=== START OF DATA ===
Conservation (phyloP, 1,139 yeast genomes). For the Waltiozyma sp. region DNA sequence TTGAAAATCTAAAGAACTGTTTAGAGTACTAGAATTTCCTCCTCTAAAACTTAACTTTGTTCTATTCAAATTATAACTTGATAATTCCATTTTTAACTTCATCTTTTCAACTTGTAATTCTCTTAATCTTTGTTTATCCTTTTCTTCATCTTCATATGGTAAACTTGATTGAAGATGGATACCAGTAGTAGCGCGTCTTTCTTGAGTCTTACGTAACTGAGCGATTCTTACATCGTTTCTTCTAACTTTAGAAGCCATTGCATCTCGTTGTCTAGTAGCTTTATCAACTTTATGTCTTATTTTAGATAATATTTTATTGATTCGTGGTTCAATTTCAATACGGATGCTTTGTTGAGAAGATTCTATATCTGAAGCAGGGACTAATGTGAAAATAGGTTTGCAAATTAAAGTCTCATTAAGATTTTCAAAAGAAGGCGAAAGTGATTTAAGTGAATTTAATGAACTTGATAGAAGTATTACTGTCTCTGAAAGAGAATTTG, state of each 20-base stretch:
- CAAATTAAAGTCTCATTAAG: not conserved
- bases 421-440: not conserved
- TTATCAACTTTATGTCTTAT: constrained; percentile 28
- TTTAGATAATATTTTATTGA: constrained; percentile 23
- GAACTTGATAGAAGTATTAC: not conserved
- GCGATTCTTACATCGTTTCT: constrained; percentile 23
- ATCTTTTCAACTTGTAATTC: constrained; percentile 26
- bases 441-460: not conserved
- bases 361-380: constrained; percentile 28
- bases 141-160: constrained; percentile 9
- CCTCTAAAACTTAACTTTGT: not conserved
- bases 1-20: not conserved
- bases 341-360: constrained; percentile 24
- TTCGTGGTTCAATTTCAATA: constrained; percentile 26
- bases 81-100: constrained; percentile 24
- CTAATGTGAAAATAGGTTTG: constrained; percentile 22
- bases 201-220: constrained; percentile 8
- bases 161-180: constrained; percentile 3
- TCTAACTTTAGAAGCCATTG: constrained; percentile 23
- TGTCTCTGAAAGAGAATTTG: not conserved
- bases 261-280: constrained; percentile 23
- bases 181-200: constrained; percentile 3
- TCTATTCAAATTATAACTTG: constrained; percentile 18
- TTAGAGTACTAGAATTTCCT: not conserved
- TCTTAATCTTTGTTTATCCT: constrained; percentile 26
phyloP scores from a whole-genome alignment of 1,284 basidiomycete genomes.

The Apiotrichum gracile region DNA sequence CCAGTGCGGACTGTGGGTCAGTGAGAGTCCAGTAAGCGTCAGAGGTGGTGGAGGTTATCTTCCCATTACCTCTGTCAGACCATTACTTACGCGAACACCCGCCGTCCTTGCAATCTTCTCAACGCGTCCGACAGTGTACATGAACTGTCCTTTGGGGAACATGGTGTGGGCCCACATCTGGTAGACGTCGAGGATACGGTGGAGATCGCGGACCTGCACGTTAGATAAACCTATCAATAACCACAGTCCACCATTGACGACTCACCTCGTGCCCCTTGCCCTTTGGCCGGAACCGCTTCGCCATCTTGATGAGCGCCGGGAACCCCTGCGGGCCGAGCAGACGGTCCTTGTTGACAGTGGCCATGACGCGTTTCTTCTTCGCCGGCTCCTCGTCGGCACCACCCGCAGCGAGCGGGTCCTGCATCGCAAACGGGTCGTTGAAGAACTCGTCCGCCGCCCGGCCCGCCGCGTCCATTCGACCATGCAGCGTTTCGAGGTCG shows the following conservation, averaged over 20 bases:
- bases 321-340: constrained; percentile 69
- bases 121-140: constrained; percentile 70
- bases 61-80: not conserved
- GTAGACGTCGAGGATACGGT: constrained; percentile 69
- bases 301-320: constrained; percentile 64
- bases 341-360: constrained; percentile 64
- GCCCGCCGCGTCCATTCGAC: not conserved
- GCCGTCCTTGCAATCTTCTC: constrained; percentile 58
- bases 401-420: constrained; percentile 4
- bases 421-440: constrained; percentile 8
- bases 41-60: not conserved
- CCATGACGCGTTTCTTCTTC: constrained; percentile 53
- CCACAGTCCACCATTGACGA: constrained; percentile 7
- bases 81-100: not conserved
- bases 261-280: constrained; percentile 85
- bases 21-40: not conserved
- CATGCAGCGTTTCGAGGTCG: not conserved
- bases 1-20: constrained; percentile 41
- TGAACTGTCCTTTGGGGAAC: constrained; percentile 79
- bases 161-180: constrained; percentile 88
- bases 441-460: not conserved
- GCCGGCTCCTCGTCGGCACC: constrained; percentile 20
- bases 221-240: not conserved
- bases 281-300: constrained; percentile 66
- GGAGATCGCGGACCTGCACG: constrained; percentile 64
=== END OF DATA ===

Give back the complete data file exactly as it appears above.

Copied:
Conservation (phyloP, 1,139 yeast genomes). For the Waltiozyma sp. region DNA sequence TTGAAAATCTAAAGAACTGTTTAGAGTACTAGAATTTCCTCCTCTAAAACTTAACTTTGTTCTATTCAAATTATAACTTGATAATTCCATTTTTAACTTCATCTTTTCAACTTGTAATTCTCTTAATCTTTGTTTATCCTTTTCTTCATCTTCATATGGTAAACTTGATTGAAGATGGATACCAGTAGTAGCGCGTCTTTCTTGAGTCTTACGTAACTGAGCGATTCTTACATCGTTTCTTCTAACTTTAGAAGCCATTGCATCTCGTTGTCTAGTAGCTTTATCAACTTTATGTCTTATTTTAGATAATATTTTATTGATTCGTGGTTCAATTTCAATACGGATGCTTTGTTGAGAAGATTCTATATCTGAAGCAGGGACTAATGTGAAAATAGGTTTGCAAATTAAAGTCTCATTAAGATTTTCAAAAGAAGGCGAAAGTGATTTAAGTGAATTTAATGAACTTGATAGAAGTATTACTGTCTCTGAAAGAGAATTTG, state of each 20-base stretch:
- CAAATTAAAGTCTCATTAAG: not conserved
- bases 421-440: not conserved
- TTATCAACTTTATGTCTTAT: constrained; percentile 28
- TTTAGATAATATTTTATTGA: constrained; percentile 23
- GAACTTGATAGAAGTATTAC: not conserved
- GCGATTCTTACATCGTTTCT: constrained; percentile 23
- ATCTTTTCAACTTGTAATTC: constrained; percentile 26
- bases 441-460: not conserved
- bases 361-380: constrained; percentile 28
- bases 141-160: constrained; percentile 9
- CCTCTAAAACTTAACTTTGT: not conserved
- bases 1-20: not conserved
- bases 341-360: constrained; percentile 24
- TTCGTGGTTCAATTTCAATA: constrained; percentile 26
- bases 81-100: constrained; percentile 24
- CTAATGTGAAAATAGGTTTG: constrained; percentile 22
- bases 201-220: constrained; percentile 8
- bases 161-180: constrained; percentile 3
- TCTAACTTTAGAAGCCATTG: constrained; percentile 23
- TGTCTCTGAAAGAGAATTTG: not conserved
- bases 261-280: constrained; percentile 23
- bases 181-200: constrained; percentile 3
- TCTATTCAAATTATAACTTG: constrained; percentile 18
- TTAGAGTACTAGAATTTCCT: not conserved
- TCTTAATCTTTGTTTATCCT: constrained; percentile 26
phyloP scores from a whole-genome alignment of 1,284 basidiomycete genomes.

The Apiotrichum gracile region DNA sequence CCAGTGCGGACTGTGGGTCAGTGAGAGTCCAGTAAGCGTCAGAGGTGGTGGAGGTTATCTTCCCATTACCTCTGTCAGACCATTACTTACGCGAACACCCGCCGTCCTTGCAATCTTCTCAACGCGTCCGACAGTGTACATGAACTGTCCTTTGGGGAACATGGTGTGGGCCCACATCTGGTAGACGTCGAGGATACGGTGGAGATCGCGGACCTGCACGTTAGATAAACCTATCAATAACCACAGTCCACCATTGACGACTCACCTCGTGCCCCTTGCCCTTTGGCCGGAACCGCTTCGCCATCTTGATGAGCGCCGGGAACCCCTGCGGGCCGAGCAGACGGTCCTTGTTGACAGTGGCCATGACGCGTTTCTTCTTCGCCGGCTCCTCGTCGGCACCACCCGCAGCGAGCGGGTCCTGCATCGCAAACGGGTCGTTGAAGAACTCGTCCGCCGCCCGGCCCGCCGCGTCCATTCGACCATGCAGCGTTTCGAGGTCG shows the following conservation, averaged over 20 bases:
- bases 321-340: constrained; percentile 69
- bases 121-140: constrained; percentile 70
- bases 61-80: not conserved
- GTAGACGTCGAGGATACGGT: constrained; percentile 69
- bases 301-320: constrained; percentile 64
- bases 341-360: constrained; percentile 64
- GCCCGCCGCGTCCATTCGAC: not conserved
- GCCGTCCTTGCAATCTTCTC: constrained; percentile 58
- bases 401-420: constrained; percentile 4
- bases 421-440: constrained; percentile 8
- bases 41-60: not conserved
- CCATGACGCGTTTCTTCTTC: constrained; percentile 53
- CCACAGTCCACCATTGACGA: constrained; percentile 7
- bases 81-100: not conserved
- bases 261-280: constrained; percentile 85
- bases 21-40: not conserved
- CATGCAGCGTTTCGAGGTCG: not conserved
- bases 1-20: constrained; percentile 41
- TGAACTGTCCTTTGGGGAAC: constrained; percentile 79
- bases 161-180: constrained; percentile 88
- bases 441-460: not conserved
- GCCGGCTCCTCGTCGGCACC: constrained; percentile 20
- bases 221-240: not conserved
- bases 281-300: constrained; percentile 66
- GGAGATCGCGGACCTGCACG: constrained; percentile 64